I look at articles like this one of the 1967 model rocketry nationals
(NARAM-9) showing people from 40+ years ago, I always wonder what
they are doing today. Kids that were 16 in 1967 are 60 today! Many
of the adults, if they are still living, are in their 80s. Are they
still flying model rockets? Are they in good health? Has life been
good to them? Time can be a cruel master, or it can also be a benevolent
guardian. But, at the time nobody was thinking about where they
would be or what they would be doing in the year 2011; their only
concern was the competition at hand and having a good time.
Note the number of Ph.Ds in the crowd! Back in the day, model
rocketry was a big part of preparing young men (and a few young
women) for a career in astronautics.
In 1967, model rocket
kits were selling for a couple bucks apiece, and the high-end models
like the Saturn 1b and the Mercury-Redstone sold for close to $10.
If you try to buy one of those models on eBay today, you will have
to shell out, in some cases, $200-300.
Every once in a while I'll get a surprising letter from
somebody that found himself/herself or somebody he/she knows
in one of the old articles that I publish on the Airplanes
website. I always ask for permission to reprint
all or parts of the letters on the associated page. This time,
it was Mr. Doug Ball, who, with NAR membership number 9338,
has been involved with model rocketry for quite a while. Doug
is now an engineer at Boeing. Read his letter that answers the
question I posed above.
"Kirt, on your website you ask
about where some of those young rocket modelers are 40+ years
later. Well, in that article written by G. Harry Stine, there
is a picture of a young man named Charles Duelfer. "Charlie"
was on the cover of Time Magazine - he was the author of the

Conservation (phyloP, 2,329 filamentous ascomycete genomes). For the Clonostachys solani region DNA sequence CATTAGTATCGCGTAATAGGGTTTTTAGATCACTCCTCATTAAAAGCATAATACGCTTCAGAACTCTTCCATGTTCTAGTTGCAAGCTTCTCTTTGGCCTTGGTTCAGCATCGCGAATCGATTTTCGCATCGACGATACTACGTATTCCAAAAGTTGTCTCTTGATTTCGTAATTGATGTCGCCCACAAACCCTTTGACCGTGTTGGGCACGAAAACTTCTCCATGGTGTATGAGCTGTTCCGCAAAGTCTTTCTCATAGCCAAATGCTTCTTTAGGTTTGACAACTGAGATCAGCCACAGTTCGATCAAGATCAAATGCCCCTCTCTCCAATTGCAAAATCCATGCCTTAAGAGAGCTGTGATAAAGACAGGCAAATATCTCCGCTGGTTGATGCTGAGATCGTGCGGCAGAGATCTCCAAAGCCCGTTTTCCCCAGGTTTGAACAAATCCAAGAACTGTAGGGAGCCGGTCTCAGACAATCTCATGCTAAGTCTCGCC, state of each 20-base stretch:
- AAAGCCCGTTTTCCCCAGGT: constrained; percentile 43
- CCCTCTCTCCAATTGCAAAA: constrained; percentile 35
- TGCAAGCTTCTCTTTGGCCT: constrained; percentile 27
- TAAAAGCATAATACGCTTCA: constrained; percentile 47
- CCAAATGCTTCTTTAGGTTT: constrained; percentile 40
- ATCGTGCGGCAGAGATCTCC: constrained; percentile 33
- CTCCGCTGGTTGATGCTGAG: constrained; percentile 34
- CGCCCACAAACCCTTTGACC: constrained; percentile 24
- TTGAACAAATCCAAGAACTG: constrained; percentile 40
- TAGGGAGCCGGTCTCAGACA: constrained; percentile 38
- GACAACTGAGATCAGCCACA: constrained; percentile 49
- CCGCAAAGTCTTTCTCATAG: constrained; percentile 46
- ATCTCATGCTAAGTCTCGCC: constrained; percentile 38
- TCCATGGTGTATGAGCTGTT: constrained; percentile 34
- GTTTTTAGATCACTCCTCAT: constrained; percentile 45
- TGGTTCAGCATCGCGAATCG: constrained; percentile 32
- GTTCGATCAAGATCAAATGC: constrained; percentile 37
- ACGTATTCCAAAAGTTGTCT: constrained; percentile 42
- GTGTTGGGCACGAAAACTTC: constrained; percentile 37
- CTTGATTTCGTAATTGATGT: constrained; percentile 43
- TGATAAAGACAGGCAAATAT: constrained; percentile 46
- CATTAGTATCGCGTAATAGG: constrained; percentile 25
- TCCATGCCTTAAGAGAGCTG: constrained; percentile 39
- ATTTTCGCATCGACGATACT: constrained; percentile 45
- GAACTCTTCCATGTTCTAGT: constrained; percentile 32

Iraqi weapons report that basically said they did not have WMD's.
Jay Apt, a founder of the Pittsburgh Spring Model Rocket Convention,
went on to become an astronaut and fly 4 shuttle missions.
He is also an astrophysicist. Matt Steele is an executive
at ATK. He builds big ones for real. Craig Streett
and Robert Biedron are reknowned researchers at NASA Langley.
George Pantalos is a developer of artificial hearts at the University
of Louisville, John Langford founded Aurora Flight Sciences
- a very successful aerospace company today. Jerry Gregorek
celebrated his 80th birthday this year - officially retired
four years ago from teaching aeronautical engineering at Ohio
State but still teaches their senior design class. Chuck Hall
is now a professor of aerospace engineering at North Carolina
State University. The young lady in the article,
, is now
my wife. Connie went on to become a very successful ballerina,
owning her own school in Mesa, Arizona for 22 years. Her sister,
Ellie, is an accomplished equestrian instructor and national
judge. Connie's husband, Doug, is now the chief of aerodynamics
for Boeing Commercial Airplanes. The hobby, and
those adults back then who recognized it's educational value,
gave many of us the most amazing, rewarding and exciting careers
one could ever imagine. To them, and especially to Harry, we
owe a debt of gratitude. And so we try to stay true to Harry's
motto "Pay Forward". It is our turn to mentor and encourage
the next generations of aerospace engineers who will take us
not just from continent to continent, but back to the moon and
then the stars. It's as inevitable as the tides. "
Milestone in Mankato:
In mid-August the nation's finest rocketeers assembled for
NARAM-9. An eyewitness account
Ninth Rocketry Nats